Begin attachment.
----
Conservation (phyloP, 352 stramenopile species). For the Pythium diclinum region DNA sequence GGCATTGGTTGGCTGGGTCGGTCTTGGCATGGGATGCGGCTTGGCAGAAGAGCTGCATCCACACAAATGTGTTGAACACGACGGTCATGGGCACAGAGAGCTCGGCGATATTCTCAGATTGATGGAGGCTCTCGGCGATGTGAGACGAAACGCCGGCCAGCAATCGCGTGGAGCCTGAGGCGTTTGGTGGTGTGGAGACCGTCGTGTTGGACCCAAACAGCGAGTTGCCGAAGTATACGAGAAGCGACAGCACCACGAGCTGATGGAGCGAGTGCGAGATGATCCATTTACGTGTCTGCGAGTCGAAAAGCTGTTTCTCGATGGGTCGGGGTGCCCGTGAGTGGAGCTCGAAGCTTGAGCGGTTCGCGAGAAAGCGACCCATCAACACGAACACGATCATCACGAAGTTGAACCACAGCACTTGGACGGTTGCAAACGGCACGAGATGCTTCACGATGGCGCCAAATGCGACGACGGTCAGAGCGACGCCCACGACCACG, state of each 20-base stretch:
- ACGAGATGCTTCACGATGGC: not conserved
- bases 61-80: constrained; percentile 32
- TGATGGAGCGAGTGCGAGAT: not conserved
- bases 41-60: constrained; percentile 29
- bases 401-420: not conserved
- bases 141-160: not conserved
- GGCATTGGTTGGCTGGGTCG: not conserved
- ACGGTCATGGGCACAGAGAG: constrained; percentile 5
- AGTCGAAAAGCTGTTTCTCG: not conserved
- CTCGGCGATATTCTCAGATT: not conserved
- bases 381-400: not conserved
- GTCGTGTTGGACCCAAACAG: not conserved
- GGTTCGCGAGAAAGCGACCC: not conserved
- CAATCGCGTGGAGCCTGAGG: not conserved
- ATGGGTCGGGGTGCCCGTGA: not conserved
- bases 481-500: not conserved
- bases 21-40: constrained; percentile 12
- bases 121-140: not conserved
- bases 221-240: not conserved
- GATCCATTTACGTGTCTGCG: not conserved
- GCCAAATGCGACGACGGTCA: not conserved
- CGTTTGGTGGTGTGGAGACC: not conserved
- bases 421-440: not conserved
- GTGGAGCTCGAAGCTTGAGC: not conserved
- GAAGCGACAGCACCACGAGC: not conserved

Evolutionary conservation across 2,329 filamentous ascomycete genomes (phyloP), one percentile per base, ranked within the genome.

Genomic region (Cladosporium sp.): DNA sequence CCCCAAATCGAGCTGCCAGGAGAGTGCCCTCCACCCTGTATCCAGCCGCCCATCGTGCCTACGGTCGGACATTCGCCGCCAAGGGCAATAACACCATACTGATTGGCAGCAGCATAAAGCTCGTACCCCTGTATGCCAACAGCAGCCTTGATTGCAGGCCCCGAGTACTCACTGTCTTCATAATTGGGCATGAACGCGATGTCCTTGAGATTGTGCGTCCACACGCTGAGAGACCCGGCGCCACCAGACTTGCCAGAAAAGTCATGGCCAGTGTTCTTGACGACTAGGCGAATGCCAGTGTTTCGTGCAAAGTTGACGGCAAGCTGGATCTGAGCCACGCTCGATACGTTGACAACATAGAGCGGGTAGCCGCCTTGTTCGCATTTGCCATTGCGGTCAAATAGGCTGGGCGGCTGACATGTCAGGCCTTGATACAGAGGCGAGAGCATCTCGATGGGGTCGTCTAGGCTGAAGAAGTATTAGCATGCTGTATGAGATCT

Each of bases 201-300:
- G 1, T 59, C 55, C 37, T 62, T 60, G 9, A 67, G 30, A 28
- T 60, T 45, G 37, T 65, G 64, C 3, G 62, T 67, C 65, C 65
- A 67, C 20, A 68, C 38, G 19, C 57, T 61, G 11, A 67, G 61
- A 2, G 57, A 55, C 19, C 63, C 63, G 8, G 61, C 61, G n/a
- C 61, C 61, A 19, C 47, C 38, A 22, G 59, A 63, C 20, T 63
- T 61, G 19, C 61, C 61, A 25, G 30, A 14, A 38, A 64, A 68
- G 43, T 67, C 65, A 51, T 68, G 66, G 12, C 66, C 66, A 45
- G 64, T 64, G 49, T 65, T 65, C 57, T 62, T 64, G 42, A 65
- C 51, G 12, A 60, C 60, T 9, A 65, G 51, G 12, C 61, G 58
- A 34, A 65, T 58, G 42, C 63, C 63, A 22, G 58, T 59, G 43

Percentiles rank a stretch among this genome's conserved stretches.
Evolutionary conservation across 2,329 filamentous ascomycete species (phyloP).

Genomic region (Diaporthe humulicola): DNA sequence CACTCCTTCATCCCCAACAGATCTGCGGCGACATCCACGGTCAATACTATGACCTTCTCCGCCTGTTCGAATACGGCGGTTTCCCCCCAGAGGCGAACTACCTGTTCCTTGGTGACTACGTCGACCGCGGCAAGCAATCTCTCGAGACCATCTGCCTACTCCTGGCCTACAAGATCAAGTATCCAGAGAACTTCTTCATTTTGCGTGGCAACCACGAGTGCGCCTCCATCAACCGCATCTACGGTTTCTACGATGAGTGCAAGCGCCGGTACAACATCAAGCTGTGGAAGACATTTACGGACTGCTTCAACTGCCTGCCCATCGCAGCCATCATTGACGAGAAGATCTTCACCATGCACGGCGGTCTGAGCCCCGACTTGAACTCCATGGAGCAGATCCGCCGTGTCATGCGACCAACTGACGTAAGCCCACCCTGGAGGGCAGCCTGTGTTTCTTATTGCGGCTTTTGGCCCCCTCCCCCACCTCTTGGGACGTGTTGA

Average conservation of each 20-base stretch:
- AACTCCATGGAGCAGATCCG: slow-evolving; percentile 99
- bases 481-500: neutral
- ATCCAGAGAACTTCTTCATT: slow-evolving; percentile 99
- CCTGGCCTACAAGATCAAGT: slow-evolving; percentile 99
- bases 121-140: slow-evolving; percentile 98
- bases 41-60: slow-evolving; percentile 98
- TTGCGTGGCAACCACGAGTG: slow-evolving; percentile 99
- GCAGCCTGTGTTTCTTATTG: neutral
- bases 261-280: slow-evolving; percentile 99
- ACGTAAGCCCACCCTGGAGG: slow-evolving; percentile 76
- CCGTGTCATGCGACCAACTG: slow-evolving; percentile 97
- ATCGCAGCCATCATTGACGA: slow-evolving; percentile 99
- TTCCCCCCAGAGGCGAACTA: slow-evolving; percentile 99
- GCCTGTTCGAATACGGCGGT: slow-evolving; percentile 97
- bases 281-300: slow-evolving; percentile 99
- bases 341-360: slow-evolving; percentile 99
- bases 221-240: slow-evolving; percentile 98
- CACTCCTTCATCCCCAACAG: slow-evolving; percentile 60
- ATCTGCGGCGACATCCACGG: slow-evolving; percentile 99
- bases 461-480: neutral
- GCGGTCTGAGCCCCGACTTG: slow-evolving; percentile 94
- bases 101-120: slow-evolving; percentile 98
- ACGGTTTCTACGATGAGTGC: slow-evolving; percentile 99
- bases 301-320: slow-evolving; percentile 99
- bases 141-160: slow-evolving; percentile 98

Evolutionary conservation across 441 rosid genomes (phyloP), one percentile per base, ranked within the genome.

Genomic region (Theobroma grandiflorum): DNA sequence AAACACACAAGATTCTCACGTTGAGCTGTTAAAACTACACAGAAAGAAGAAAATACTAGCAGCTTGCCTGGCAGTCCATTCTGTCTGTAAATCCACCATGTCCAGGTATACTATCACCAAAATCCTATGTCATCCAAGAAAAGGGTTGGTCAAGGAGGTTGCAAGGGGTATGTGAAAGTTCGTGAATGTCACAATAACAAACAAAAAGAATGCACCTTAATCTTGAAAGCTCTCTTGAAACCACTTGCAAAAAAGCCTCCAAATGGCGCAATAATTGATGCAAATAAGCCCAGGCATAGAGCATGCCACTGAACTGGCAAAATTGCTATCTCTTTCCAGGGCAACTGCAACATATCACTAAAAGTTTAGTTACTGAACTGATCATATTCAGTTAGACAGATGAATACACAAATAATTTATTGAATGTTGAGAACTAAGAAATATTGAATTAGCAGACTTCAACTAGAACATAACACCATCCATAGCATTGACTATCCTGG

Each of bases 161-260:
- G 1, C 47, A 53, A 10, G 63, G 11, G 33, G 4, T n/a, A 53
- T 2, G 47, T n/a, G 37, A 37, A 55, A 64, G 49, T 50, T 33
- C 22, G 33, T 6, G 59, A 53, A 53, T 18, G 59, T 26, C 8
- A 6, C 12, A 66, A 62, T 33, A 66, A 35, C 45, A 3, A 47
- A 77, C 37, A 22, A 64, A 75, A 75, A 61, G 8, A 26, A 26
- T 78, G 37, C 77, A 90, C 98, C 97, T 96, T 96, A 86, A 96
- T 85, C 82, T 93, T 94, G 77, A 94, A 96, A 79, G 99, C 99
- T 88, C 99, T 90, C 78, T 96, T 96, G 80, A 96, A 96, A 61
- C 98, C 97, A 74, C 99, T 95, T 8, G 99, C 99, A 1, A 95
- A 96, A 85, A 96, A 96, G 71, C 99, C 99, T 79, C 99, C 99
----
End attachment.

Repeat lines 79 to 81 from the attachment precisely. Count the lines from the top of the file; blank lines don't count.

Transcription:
- T 88, C 99, T 90, C 78, T 96, T 96, G 80, A 96, A 96, A 61
- C 98, C 97, A 74, C 99, T 95, T 8, G 99, C 99, A 1, A 95
- A 96, A 85, A 96, A 96, G 71, C 99, C 99, T 79, C 99, C 99